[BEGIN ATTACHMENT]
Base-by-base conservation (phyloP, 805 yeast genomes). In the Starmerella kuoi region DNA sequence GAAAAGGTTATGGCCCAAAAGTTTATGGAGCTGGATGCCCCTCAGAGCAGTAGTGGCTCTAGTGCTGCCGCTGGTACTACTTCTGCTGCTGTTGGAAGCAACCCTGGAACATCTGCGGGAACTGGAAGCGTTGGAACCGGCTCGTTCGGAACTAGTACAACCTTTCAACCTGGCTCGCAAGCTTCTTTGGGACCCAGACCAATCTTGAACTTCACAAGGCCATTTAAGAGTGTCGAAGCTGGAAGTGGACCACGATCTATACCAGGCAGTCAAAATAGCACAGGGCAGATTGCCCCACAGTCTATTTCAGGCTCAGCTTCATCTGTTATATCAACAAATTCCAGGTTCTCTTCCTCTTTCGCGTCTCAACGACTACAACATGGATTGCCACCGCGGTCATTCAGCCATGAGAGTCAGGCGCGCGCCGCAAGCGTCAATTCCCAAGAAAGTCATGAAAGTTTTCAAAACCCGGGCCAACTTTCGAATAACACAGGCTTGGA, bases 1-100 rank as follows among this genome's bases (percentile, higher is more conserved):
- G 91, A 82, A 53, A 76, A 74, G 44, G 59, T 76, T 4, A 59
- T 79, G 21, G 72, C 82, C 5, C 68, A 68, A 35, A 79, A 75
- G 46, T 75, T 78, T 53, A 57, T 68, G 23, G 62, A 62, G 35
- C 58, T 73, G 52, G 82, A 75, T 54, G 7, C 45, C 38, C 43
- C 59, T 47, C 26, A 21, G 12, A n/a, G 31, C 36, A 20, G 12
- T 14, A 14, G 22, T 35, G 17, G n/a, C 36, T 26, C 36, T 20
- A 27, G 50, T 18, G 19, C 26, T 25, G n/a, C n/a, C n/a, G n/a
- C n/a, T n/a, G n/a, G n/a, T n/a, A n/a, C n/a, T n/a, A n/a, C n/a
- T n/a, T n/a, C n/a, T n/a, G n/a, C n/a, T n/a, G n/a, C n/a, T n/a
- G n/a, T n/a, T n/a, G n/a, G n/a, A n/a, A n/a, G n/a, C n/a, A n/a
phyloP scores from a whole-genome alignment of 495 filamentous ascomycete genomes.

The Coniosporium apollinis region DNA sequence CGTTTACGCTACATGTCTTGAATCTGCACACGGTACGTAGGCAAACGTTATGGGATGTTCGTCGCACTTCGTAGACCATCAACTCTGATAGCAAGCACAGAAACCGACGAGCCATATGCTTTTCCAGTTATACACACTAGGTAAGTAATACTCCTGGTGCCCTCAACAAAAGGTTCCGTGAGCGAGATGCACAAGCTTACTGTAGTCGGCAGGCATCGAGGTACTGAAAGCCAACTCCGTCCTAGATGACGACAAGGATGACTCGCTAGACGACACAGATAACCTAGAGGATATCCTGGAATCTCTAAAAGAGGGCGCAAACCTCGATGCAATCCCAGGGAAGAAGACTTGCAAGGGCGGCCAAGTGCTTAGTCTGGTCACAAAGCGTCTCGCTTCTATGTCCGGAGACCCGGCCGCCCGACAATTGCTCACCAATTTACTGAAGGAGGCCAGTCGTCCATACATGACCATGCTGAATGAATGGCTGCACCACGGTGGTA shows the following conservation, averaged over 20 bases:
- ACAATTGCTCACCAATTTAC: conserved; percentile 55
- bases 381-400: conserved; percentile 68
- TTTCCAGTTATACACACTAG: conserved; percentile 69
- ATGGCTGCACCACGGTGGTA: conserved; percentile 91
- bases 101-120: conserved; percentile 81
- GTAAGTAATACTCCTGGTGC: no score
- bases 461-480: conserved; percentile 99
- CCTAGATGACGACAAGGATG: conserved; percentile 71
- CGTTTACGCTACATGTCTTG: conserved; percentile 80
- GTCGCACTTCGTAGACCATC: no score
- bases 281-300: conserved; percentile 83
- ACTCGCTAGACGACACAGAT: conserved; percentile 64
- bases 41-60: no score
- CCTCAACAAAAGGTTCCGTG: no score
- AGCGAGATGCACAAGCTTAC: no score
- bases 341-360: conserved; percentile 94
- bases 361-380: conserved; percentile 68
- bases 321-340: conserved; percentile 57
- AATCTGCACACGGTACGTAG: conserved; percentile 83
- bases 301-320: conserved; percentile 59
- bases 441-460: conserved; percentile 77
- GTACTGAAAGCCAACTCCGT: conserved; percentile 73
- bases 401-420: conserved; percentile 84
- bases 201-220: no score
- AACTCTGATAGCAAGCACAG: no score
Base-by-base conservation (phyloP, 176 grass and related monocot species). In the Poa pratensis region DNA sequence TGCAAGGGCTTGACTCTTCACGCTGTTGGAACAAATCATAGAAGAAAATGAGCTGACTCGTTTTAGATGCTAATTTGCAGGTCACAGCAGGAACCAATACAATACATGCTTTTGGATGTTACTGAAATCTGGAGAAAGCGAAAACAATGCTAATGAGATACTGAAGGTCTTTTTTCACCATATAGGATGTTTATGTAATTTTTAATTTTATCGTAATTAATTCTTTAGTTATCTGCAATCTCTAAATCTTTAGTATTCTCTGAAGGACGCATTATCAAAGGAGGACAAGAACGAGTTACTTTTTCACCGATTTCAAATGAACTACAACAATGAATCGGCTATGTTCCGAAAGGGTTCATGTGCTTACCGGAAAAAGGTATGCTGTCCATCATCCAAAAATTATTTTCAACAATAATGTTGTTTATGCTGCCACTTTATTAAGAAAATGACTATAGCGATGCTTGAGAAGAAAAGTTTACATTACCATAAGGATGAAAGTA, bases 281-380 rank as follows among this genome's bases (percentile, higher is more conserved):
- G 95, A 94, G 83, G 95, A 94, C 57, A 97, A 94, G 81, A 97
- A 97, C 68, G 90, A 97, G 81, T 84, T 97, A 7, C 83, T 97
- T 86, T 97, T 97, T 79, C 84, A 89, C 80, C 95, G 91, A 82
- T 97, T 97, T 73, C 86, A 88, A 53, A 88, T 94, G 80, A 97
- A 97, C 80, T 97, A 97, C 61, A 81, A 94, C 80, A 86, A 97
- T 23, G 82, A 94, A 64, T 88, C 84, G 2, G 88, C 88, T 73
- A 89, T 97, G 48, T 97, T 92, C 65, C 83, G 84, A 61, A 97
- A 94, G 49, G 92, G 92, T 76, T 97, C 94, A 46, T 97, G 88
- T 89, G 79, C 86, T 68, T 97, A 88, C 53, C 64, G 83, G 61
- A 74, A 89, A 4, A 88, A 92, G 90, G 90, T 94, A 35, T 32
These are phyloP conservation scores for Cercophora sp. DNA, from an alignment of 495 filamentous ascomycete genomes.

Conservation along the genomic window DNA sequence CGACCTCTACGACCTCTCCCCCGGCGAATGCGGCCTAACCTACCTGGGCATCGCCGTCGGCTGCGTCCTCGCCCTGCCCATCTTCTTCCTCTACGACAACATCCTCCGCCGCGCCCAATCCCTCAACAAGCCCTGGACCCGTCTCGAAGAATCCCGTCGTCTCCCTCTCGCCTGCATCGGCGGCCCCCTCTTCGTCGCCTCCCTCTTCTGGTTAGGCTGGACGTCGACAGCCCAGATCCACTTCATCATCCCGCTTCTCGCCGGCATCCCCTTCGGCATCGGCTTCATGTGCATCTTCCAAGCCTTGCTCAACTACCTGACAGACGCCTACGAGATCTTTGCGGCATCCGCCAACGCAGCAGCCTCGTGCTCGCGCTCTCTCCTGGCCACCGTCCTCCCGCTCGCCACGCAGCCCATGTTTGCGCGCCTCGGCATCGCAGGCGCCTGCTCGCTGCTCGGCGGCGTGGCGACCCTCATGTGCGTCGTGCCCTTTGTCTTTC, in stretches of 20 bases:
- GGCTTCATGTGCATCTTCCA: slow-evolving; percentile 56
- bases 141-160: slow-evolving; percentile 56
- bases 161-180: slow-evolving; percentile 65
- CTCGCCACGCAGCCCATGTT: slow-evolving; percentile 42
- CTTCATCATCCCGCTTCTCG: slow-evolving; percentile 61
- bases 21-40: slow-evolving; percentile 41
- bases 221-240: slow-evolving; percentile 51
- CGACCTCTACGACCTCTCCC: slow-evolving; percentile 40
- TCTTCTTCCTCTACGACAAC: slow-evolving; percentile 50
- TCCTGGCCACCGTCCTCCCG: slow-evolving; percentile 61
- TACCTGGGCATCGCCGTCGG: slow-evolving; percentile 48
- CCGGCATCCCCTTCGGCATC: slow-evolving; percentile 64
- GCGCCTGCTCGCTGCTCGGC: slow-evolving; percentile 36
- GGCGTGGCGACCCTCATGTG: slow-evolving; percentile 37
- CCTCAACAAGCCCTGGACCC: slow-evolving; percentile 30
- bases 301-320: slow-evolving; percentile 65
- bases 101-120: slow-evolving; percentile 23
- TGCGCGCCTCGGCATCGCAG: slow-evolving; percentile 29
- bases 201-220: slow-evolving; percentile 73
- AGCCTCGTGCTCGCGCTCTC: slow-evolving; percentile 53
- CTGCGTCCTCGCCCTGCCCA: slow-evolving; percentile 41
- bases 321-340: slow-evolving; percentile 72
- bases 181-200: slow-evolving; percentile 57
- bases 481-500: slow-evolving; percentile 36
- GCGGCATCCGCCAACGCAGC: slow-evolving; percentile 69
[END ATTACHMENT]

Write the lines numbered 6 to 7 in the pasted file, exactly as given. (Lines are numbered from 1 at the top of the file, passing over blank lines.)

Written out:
- C 59, T 47, C 26, A 21, G 12, A n/a, G 31, C 36, A 20, G 12
- T 14, A 14, G 22, T 35, G 17, G n/a, C 36, T 26, C 36, T 20